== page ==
Friday Roundup: School funding, manufacturing jobs, longevity disparities, planning dilemmas, fossil fuels and income tax preemption

There are always a few items we’ve read during the week that deserve more attention but don’t make it into our regular posts. So we bundle them for the Friday roundup.

Here’s this week’s bundle:

Education Next: “That’s Not Fair” (Charter public school funding disparities)

Students in public charter schools receive $5,721 or 29% less in average per-pupil revenue than students in traditional public schools (TPS) in 14 major metropolitan areas across the U. S in Fiscal Year 2014. That is the main conclusion of a study that my research team released yesterday

Twelve of the 14 cities have a disturbing charter school funding gap of more than 10%, which earned them a C grade or lower. Tulsa, Little Rock, Indianapolis, Washington, Los Angeles, Oakland, and Camden earned an F for funding equity since there is a funding gap of more than 30% between what charter schools received versus what TPS received per pupil. Camden had the largest per-pupil funding gap in our study, with charter schools students receiving 45%, or $14,771, less per pupil than TPS students.

National Association of Manufacturers: Job Openings in Manufacturing Increased Robustly in March

The Bureau of Labor Statistics said that there were 394,000 job openings in the manufacturing sector in March, up from 364,000 in February. This matched the reading from July 2016, and each was the fastest rate since April 2006. In March, increased job openings for both durable (up from 209,000 to 229,000) and nondurable (up from 155,000 to 165,000) goods firms helped to lift the headline number, with the durable goods pace at levels last seen in July 2007. Overall, this report suggests that manufacturing leaders are accelerating their hiring intentions in light of recent improvements in the economic outlook, including better figures for demand and production. Indeed, job openings should be a good proxy of future hiring, and as such, it bodes well for improved employment data moving forward.

Seattle Times: We’re living longer–but just how long varies across Washington, study shows

The gap in life expectancy between Washington’s counties is growing, pointing to increasing inequality in the health of Americans.

If you lived in King County, your life expectancy increased by six years from 1980 to 2014, to 81.37 years, according to a new study by the Institute for Health Metrics and Evaluation (IHME) at the University of Washington.

But Cowlitz County residents gained only three years of life expectancy in that span and died at the average age of 77.51.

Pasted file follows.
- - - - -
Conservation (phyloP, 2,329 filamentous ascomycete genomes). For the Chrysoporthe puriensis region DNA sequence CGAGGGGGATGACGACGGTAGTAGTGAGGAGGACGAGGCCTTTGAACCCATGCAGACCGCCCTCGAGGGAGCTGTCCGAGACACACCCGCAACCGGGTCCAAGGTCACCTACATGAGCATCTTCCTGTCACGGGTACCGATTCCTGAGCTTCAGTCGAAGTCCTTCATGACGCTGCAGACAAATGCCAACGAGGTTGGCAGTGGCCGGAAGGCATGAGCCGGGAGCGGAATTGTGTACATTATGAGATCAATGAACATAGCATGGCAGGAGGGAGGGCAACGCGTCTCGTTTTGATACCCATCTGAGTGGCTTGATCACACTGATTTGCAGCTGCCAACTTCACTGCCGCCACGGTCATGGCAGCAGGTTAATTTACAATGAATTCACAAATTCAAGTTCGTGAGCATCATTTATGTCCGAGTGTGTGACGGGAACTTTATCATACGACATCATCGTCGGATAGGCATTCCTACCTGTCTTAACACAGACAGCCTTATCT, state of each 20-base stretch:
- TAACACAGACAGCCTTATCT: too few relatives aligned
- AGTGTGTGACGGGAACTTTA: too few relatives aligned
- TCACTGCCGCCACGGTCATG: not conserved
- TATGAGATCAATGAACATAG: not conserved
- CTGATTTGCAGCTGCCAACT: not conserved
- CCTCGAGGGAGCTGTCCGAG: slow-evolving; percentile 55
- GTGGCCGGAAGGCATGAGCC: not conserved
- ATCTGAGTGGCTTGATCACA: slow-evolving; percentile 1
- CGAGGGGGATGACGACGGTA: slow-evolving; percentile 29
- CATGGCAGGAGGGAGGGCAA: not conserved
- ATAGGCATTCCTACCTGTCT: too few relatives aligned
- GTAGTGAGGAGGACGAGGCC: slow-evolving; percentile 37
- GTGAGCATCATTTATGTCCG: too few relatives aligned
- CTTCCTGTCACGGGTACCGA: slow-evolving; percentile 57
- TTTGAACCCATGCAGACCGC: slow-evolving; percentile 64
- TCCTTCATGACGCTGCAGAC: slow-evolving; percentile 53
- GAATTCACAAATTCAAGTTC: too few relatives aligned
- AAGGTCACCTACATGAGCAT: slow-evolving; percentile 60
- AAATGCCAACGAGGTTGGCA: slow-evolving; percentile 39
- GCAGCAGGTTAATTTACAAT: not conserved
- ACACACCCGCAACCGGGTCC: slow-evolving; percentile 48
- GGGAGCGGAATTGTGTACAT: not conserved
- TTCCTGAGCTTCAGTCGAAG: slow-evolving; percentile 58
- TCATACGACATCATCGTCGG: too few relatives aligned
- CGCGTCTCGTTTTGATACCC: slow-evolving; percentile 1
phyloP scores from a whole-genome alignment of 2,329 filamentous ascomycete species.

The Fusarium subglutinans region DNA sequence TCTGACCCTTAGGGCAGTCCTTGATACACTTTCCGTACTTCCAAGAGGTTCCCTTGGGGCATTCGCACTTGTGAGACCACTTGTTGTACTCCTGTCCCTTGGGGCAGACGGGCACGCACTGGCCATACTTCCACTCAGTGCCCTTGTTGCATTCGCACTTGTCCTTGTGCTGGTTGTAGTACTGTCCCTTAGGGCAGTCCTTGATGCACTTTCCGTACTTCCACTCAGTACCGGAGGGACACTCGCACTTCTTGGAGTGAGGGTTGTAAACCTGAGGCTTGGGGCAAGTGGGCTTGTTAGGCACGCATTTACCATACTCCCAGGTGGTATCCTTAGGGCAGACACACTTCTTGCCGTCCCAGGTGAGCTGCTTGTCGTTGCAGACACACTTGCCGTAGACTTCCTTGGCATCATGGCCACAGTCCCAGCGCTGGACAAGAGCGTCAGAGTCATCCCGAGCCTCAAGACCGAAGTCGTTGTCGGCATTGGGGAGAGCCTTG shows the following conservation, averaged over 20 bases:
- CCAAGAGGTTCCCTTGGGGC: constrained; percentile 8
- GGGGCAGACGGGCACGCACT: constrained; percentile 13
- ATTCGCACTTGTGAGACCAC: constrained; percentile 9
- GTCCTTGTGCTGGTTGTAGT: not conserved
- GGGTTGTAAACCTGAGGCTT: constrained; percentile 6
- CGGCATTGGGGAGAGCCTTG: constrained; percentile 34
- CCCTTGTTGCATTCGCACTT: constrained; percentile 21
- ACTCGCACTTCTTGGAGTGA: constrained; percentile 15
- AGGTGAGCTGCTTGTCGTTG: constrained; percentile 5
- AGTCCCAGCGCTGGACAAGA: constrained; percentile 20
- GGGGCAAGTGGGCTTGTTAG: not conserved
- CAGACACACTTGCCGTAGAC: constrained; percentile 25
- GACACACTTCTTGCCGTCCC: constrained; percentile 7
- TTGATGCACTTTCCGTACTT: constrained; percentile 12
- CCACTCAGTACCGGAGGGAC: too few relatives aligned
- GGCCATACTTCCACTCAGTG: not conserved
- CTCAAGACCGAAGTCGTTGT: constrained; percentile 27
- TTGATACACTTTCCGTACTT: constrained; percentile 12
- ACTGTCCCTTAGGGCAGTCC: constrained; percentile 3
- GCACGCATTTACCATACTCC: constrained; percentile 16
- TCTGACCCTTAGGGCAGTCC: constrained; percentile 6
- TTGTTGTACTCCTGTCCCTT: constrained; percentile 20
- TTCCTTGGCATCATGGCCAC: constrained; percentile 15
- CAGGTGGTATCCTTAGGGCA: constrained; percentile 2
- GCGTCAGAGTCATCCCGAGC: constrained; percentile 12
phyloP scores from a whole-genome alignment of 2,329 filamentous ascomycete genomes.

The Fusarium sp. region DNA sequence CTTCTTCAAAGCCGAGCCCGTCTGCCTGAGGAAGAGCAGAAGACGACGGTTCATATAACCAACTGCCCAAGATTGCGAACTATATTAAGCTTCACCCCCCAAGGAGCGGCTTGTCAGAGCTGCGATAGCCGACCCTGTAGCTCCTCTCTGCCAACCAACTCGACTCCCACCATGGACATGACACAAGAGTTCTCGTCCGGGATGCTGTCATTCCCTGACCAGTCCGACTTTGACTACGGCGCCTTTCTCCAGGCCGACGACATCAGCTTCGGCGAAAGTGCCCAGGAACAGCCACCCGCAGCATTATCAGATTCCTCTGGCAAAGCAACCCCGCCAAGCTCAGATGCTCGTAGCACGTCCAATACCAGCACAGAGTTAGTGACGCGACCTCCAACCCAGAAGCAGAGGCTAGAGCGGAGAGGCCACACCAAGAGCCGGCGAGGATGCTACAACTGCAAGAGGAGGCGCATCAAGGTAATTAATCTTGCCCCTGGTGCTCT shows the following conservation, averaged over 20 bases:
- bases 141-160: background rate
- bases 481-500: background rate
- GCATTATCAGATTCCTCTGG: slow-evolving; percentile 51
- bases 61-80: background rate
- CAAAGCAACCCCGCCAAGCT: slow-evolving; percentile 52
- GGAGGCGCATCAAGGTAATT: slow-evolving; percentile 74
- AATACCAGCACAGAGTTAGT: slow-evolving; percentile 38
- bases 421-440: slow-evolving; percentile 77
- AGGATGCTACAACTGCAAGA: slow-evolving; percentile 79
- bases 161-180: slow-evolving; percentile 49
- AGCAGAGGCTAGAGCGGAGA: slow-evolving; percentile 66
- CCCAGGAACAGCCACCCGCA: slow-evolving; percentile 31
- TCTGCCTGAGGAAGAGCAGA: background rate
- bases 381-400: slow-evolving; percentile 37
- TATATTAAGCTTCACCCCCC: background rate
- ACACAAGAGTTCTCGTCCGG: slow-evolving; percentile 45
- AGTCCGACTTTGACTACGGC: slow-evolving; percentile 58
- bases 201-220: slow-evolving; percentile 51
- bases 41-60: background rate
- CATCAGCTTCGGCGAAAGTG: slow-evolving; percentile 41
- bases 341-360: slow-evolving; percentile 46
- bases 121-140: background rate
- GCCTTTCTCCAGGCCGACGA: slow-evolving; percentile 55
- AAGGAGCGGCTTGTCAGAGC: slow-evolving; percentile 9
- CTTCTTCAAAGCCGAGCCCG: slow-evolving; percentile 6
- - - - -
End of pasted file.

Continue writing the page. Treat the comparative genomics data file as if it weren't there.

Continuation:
New Geography (Steven Polzin): Deja Vu and the Dilemma for Planners

How in the world do we do long-range planning if we have so badly missed the mark about the future of mobility and housing choice?

Future plans are influenced by four characteristics of interest: planners’ aspirations, revealed phenomenon and behaviors, stated preferences of stakeholders and the engaged public, and innovation and change. Each is discussed briefly below…

So in summary, planners’ biases might be more relevant than in the past, our foundational knowledge of behaviors and relationships is getting shaky as the world changes in multiple dimensions, we often don’t know how to interpret the public’s aspirations, and the pace of technological change might be undermining our historically infrastructure-intensive strategy for dealing with transportation. So planners have some big challenges and important issues to address to insure scarce resources serve the public well. Responding to that challenge is a noble calling, to be sure.
On April 28, Cowlitz County and the Department of Ecology finally released the final environmental impact statement (EIS) for the Millennium Bulk Terminals (MBT) project—more than five years after the project was proposed. The EIS is required under the State Environmental Policy Act (SEPA). As we’ve written in 2014 and 2016, Ecology has recently required select projects (including MBT) to undergo an expanded SEPA process that includes consideration of lifecycle and global greenhouse gas emissions associated with the product being exported (in this case, coal)…
If MBT isn’t built, that doesn’t mean the coal won’t be exported and used for electricity. But Washington may lose out on the jobs and tax revenues.

“Seattle has decided that they want to see if there is a loophole they can address,” said State Representative Brandon Vick. “If they can tax adjusted gross income, gross income, or capital gains or something of that nature. My bill takes the law and makes it clear. It removes the ambiguity. It says income means gross income, net income, capital gains, adjusted gross income, and it goes as far as to say to the courts to interpret this broadly. If anyone comes up with a cute idea, or vernacular to describe an income tax, that too is an income tax.”

Vick is a Republican representing the state’s 18th legislative district. He wants to pass a bill that will shut down any legal attempt that Seattle can take toward an income tax. He’s not alone. Republican State Sen. Phil Fortunato has his own companion bill to Vick’s. They plan to introduce them during the current special session.